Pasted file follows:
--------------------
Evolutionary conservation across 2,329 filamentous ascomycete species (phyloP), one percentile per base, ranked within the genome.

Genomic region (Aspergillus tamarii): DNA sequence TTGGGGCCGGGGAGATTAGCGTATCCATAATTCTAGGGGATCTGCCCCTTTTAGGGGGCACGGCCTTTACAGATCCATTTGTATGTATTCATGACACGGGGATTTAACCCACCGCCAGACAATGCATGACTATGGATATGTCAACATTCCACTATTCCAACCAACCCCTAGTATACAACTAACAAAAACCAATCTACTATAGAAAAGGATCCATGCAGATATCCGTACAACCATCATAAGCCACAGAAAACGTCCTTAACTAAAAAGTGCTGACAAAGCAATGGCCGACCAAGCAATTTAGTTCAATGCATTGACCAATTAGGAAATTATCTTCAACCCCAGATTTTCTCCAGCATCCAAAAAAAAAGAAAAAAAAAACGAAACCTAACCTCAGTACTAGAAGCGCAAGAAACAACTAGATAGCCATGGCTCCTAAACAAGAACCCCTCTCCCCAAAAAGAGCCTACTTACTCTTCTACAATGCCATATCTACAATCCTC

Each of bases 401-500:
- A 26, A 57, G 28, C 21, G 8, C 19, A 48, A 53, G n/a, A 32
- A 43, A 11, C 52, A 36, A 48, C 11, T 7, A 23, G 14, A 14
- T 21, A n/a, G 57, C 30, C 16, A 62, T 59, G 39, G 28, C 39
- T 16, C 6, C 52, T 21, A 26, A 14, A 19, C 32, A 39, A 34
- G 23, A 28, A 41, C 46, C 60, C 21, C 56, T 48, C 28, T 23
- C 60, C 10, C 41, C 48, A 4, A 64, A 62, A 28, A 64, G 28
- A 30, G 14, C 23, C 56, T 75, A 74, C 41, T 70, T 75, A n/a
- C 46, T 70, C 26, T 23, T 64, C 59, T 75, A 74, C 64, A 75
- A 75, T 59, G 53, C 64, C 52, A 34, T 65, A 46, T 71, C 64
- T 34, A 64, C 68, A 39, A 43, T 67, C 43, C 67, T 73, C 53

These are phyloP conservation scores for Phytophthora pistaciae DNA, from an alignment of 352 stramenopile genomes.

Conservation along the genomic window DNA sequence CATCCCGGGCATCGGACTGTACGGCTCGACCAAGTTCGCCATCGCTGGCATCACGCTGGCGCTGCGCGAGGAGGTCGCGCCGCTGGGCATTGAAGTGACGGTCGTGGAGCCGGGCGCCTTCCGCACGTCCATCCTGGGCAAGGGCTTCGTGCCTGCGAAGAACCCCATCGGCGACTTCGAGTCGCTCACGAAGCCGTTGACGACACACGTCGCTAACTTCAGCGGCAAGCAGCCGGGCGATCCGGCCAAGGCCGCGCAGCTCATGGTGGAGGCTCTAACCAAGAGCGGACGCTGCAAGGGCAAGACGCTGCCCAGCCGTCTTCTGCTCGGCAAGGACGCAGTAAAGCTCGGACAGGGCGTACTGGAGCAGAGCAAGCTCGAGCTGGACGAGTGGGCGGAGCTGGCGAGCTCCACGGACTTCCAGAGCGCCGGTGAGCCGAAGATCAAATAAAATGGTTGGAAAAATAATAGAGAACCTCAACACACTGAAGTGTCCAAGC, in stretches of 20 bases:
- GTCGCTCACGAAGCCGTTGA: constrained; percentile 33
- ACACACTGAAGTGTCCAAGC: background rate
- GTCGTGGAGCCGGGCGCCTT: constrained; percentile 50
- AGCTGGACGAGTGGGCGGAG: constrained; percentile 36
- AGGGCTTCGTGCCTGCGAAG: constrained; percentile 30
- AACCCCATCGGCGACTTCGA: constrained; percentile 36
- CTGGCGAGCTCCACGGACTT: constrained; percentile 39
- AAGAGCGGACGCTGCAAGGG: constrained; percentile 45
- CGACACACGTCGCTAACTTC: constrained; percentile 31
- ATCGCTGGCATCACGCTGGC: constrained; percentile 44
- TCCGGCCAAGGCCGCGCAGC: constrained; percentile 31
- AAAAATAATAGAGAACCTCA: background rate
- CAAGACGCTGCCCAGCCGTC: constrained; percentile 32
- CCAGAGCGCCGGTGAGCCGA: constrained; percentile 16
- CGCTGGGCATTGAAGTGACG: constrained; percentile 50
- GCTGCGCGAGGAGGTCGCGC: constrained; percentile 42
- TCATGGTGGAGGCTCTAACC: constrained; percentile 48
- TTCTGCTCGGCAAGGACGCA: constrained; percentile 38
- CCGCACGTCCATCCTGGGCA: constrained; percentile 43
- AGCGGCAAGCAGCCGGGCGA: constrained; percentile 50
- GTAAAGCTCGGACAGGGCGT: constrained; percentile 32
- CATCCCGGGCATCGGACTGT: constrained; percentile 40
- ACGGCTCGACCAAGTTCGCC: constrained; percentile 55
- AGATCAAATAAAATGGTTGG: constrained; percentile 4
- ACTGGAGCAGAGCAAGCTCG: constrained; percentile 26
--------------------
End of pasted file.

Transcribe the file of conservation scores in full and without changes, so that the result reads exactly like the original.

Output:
Evolutionary conservation across 2,329 filamentous ascomycete species (phyloP), one percentile per base, ranked within the genome.

Genomic region (Aspergillus tamarii): DNA sequence TTGGGGCCGGGGAGATTAGCGTATCCATAATTCTAGGGGATCTGCCCCTTTTAGGGGGCACGGCCTTTACAGATCCATTTGTATGTATTCATGACACGGGGATTTAACCCACCGCCAGACAATGCATGACTATGGATATGTCAACATTCCACTATTCCAACCAACCCCTAGTATACAACTAACAAAAACCAATCTACTATAGAAAAGGATCCATGCAGATATCCGTACAACCATCATAAGCCACAGAAAACGTCCTTAACTAAAAAGTGCTGACAAAGCAATGGCCGACCAAGCAATTTAGTTCAATGCATTGACCAATTAGGAAATTATCTTCAACCCCAGATTTTCTCCAGCATCCAAAAAAAAAGAAAAAAAAAACGAAACCTAACCTCAGTACTAGAAGCGCAAGAAACAACTAGATAGCCATGGCTCCTAAACAAGAACCCCTCTCCCCAAAAAGAGCCTACTTACTCTTCTACAATGCCATATCTACAATCCTC

Each of bases 401-500:
- A 26, A 57, G 28, C 21, G 8, C 19, A 48, A 53, G n/a, A 32
- A 43, A 11, C 52, A 36, A 48, C 11, T 7, A 23, G 14, A 14
- T 21, A n/a, G 57, C 30, C 16, A 62, T 59, G 39, G 28, C 39
- T 16, C 6, C 52, T 21, A 26, A 14, A 19, C 32, A 39, A 34
- G 23, A 28, A 41, C 46, C 60, C 21, C 56, T 48, C 28, T 23
- C 60, C 10, C 41, C 48, A 4, A 64, A 62, A 28, A 64, G 28
- A 30, G 14, C 23, C 56, T 75, A 74, C 41, T 70, T 75, A n/a
- C 46, T 70, C 26, T 23, T 64, C 59, T 75, A 74, C 64, A 75
- A 75, T 59, G 53, C 64, C 52, A 34, T 65, A 46, T 71, C 64
- T 34, A 64, C 68, A 39, A 43, T 67, C 43, C 67, T 73, C 53

These are phyloP conservation scores for Phytophthora pistaciae DNA, from an alignment of 352 stramenopile genomes.

Conservation along the genomic window DNA sequence CATCCCGGGCATCGGACTGTACGGCTCGACCAAGTTCGCCATCGCTGGCATCACGCTGGCGCTGCGCGAGGAGGTCGCGCCGCTGGGCATTGAAGTGACGGTCGTGGAGCCGGGCGCCTTCCGCACGTCCATCCTGGGCAAGGGCTTCGTGCCTGCGAAGAACCCCATCGGCGACTTCGAGTCGCTCACGAAGCCGTTGACGACACACGTCGCTAACTTCAGCGGCAAGCAGCCGGGCGATCCGGCCAAGGCCGCGCAGCTCATGGTGGAGGCTCTAACCAAGAGCGGACGCTGCAAGGGCAAGACGCTGCCCAGCCGTCTTCTGCTCGGCAAGGACGCAGTAAAGCTCGGACAGGGCGTACTGGAGCAGAGCAAGCTCGAGCTGGACGAGTGGGCGGAGCTGGCGAGCTCCACGGACTTCCAGAGCGCCGGTGAGCCGAAGATCAAATAAAATGGTTGGAAAAATAATAGAGAACCTCAACACACTGAAGTGTCCAAGC, in stretches of 20 bases:
- GTCGCTCACGAAGCCGTTGA: constrained; percentile 33
- ACACACTGAAGTGTCCAAGC: background rate
- GTCGTGGAGCCGGGCGCCTT: constrained; percentile 50
- AGCTGGACGAGTGGGCGGAG: constrained; percentile 36
- AGGGCTTCGTGCCTGCGAAG: constrained; percentile 30
- AACCCCATCGGCGACTTCGA: constrained; percentile 36
- CTGGCGAGCTCCACGGACTT: constrained; percentile 39
- AAGAGCGGACGCTGCAAGGG: constrained; percentile 45
- CGACACACGTCGCTAACTTC: constrained; percentile 31
- ATCGCTGGCATCACGCTGGC: constrained; percentile 44
- TCCGGCCAAGGCCGCGCAGC: constrained; percentile 31
- AAAAATAATAGAGAACCTCA: background rate
- CAAGACGCTGCCCAGCCGTC: constrained; percentile 32
- CCAGAGCGCCGGTGAGCCGA: constrained; percentile 16
- CGCTGGGCATTGAAGTGACG: constrained; percentile 50
- GCTGCGCGAGGAGGTCGCGC: constrained; percentile 42
- TCATGGTGGAGGCTCTAACC: constrained; percentile 48
- TTCTGCTCGGCAAGGACGCA: constrained; percentile 38
- CCGCACGTCCATCCTGGGCA: constrained; percentile 43
- AGCGGCAAGCAGCCGGGCGA: constrained; percentile 50
- GTAAAGCTCGGACAGGGCGT: constrained; percentile 32
- CATCCCGGGCATCGGACTGT: constrained; percentile 40
- ACGGCTCGACCAAGTTCGCC: constrained; percentile 55
- AGATCAAATAAAATGGTTGG: constrained; percentile 4
- ACTGGAGCAGAGCAAGCTCG: constrained; percentile 26